Welcome to European Tribune. It's gone a bit quiet around here these days, but it's still going.
So, who rises to the fore if Obama were to resign

Good question. Jerry Brown would be my pick of those listed, but some "centrist" acceptable to Wall Street would be more likely.  Popularity would be manufactured with money ex nihilo. But if Obama resigned mid-term, Biden would run as the incumbent. I preferred him to Obama in '08, but...

Probably some relatively inoffensive governor. Were this to happen in 2012, with Obama refusing to run, suffering an untimely death or disability, Hillary might take it, or Biden, but anyone with whom there is any danger that they might actually try to change the status quo will be fought big time by big money, so they would have to either have big money or a big money backer. What the US needs is a US Gorbachev, someone who can get in as an insider but will then turn on the establishment.

On the Republican side it is harder for me to see. But the Tea Baggers are likely to shoot down anyone who might win in the general election, so a "do nothing" moderate like Clinton or Biden might limp into office. Or things might get so bad that the Tea Bagger mentality can prevail. Then God help us all with Pres. Sarah Palin.

"It is not necessary to have hope in order to persevere."

by ARGeezer (ARGeezer a in a circle eurotrib daught com) on Fri Jun 4th, 2010 at 12:41:40 AM EST
It would really depend on the structure of the replacement election.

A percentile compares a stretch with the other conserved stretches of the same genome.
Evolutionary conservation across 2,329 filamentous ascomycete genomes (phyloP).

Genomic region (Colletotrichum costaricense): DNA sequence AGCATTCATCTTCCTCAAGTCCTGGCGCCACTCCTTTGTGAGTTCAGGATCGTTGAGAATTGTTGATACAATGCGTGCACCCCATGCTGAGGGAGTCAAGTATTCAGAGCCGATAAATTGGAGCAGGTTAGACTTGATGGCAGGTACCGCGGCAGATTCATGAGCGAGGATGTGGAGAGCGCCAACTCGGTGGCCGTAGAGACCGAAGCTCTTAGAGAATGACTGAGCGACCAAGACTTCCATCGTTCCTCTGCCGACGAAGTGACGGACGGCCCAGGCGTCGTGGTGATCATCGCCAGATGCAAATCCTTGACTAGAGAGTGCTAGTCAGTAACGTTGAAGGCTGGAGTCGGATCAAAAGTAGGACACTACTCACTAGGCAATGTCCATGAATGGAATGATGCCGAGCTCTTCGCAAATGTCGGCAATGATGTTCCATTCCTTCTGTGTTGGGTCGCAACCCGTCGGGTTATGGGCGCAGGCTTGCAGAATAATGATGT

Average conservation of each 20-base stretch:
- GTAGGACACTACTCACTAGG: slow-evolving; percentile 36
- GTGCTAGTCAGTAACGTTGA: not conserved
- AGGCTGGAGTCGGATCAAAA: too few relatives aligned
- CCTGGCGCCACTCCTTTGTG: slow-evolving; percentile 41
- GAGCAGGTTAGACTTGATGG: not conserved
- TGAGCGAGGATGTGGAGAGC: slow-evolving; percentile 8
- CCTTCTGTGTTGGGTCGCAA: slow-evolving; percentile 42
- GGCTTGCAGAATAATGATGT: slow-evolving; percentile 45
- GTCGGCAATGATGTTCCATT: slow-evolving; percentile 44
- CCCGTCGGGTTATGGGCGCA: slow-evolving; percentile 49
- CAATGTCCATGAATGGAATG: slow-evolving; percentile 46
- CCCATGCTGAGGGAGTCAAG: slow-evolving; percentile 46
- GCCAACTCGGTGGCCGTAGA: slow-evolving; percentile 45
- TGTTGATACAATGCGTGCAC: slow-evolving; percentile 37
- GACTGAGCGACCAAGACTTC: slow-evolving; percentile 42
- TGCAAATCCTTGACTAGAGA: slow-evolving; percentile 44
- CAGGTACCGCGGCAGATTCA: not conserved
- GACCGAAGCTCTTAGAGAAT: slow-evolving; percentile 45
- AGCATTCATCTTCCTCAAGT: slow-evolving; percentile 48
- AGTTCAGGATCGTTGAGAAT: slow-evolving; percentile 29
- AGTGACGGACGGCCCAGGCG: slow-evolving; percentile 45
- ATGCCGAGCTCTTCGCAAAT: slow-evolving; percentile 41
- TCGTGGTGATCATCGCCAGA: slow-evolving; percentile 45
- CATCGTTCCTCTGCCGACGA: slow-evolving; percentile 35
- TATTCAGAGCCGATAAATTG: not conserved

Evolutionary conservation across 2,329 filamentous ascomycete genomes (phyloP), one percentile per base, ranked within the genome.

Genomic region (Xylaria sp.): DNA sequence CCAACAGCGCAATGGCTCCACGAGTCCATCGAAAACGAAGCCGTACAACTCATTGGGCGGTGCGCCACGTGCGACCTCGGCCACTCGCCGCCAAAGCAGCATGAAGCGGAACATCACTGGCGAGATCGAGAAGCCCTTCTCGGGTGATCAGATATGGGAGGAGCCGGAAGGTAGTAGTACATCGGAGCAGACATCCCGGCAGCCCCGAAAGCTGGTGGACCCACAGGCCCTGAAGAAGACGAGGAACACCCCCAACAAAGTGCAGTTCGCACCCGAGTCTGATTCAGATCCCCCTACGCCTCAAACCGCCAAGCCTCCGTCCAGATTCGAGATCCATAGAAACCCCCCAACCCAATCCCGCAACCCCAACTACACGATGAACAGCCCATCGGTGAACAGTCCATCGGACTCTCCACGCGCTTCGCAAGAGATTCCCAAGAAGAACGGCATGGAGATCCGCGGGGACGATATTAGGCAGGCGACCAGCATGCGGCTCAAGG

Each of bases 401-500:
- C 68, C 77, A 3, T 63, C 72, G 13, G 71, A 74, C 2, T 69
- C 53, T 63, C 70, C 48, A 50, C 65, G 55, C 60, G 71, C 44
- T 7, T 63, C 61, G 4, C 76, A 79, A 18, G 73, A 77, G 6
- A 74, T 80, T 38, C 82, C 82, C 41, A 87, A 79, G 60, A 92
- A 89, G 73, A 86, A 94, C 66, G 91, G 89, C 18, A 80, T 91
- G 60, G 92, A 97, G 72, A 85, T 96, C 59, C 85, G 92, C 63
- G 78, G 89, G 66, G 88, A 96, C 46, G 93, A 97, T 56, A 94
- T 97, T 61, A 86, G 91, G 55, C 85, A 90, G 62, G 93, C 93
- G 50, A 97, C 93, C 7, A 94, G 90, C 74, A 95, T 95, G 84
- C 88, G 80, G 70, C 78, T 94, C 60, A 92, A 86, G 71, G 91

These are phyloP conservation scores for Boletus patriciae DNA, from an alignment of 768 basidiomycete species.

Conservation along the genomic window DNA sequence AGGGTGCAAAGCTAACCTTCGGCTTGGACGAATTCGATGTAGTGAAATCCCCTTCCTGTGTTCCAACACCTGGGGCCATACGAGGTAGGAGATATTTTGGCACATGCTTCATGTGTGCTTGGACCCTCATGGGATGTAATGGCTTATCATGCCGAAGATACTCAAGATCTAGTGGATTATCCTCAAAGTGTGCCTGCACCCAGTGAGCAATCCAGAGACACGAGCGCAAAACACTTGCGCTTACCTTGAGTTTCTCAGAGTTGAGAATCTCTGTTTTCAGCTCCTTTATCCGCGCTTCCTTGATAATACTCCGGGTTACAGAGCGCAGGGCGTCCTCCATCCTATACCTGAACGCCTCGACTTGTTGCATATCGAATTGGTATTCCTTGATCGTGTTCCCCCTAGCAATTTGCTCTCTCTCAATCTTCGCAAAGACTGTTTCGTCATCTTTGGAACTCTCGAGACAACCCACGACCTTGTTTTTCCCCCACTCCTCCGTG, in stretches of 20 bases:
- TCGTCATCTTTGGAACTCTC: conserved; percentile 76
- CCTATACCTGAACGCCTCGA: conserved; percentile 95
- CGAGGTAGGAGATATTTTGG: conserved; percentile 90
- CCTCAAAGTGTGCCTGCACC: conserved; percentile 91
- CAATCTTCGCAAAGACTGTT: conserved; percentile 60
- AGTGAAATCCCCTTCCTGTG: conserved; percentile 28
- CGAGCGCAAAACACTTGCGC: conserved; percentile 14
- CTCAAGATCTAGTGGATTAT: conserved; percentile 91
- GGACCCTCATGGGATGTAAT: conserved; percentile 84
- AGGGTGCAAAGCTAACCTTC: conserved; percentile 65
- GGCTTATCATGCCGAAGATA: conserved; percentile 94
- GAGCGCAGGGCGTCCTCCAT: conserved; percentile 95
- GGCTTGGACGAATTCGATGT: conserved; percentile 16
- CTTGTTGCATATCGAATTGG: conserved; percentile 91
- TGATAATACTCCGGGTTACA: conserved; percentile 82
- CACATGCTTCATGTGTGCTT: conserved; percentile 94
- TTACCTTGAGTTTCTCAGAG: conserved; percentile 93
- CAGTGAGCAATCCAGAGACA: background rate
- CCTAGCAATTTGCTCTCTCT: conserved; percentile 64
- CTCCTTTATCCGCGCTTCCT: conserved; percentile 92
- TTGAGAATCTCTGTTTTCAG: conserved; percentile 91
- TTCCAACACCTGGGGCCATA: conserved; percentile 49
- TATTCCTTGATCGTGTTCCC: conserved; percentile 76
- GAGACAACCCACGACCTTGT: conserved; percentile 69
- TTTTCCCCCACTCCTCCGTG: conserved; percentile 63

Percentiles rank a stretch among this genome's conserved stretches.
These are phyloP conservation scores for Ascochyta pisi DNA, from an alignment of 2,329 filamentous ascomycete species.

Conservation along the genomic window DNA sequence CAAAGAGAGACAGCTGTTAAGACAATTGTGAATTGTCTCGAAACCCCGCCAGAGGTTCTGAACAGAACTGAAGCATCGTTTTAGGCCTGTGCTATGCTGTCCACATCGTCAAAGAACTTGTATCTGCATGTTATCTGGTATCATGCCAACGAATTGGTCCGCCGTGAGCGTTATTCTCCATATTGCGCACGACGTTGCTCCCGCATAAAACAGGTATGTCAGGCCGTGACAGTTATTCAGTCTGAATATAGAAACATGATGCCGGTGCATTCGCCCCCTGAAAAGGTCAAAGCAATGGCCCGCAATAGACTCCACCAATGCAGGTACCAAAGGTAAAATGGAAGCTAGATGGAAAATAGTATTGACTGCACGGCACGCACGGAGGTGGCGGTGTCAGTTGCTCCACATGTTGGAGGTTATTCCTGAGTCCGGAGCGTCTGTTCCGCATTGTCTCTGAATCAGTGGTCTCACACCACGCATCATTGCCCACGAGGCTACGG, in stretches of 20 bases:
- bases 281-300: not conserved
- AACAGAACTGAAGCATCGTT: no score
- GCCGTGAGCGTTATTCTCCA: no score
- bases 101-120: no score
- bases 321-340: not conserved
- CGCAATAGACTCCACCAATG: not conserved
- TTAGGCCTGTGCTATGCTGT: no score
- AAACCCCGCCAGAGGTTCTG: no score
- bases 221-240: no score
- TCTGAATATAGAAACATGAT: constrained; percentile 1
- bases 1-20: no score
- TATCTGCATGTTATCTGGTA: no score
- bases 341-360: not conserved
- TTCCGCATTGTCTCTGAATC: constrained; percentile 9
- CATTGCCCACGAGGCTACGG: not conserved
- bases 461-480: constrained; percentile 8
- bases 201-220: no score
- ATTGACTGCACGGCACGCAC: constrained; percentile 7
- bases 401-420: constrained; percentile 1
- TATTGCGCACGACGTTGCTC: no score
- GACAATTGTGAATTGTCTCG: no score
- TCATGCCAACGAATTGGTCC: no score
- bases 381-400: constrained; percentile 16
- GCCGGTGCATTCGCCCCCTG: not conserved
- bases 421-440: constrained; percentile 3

Is the election only for president, or for Congress as well?  Who runs in the election?  One candidate per party, or a Cali-style free for all like the one Arnold won?

If it's one per party, then who is put forward as the major party nominee?  Do we have snap national primaries, or the several month long primary season we currently enjoy?  Or does the party nominate someone as its new leader?

All of these would make a big difference as to the types of candidates that might possibly run.  Should the parties choose their nominee for the snap election, then almost certainly it would be a lukewarm Centrist.  Should there be a long primary season, than the field is a bit more open.  Obama ran and won against the big money, after all, running a campaign big on empowering volunteers to be real local organizers.

I guess my main point would be that the shorter the election timeline, the more likely lukewarm establishment types would be the winners, as they could simply be annointed.

by Zwackus on Fri Jun 4th, 2010 at 02:02:38 AM EST
[ Parent ]
You're right, you can't just rig one part of the game, you have to define it out.

I like the idea of a 2 month snap election, no primary; if no 50% winner, a run-off 30 days later. Of course, the parties would never let this happen.

But it would take away some of the money spend of US politics. It would also avoid some of the feeding freenzy of the press. But, it would have downsides too. A charlatan like Palin wouldn't be discovered for the fool she is, by enough people, in a short period. Look how long the hide Bush's failings.

I dnn't see how you could do it with the Congress. It has to just be the Prez.

You're probably right. I was thinking the opposite...as long as it wasn't too short. The lukewarm would come with the constant beating of a position into milquetoast, learning to say nothing. My whole view on this is that there is no one out there, which might give an articulate person who actually said something a chance.

Never underestimate their intelligence, always underestimate their knowledge.

Frank Delaney ~ Ireland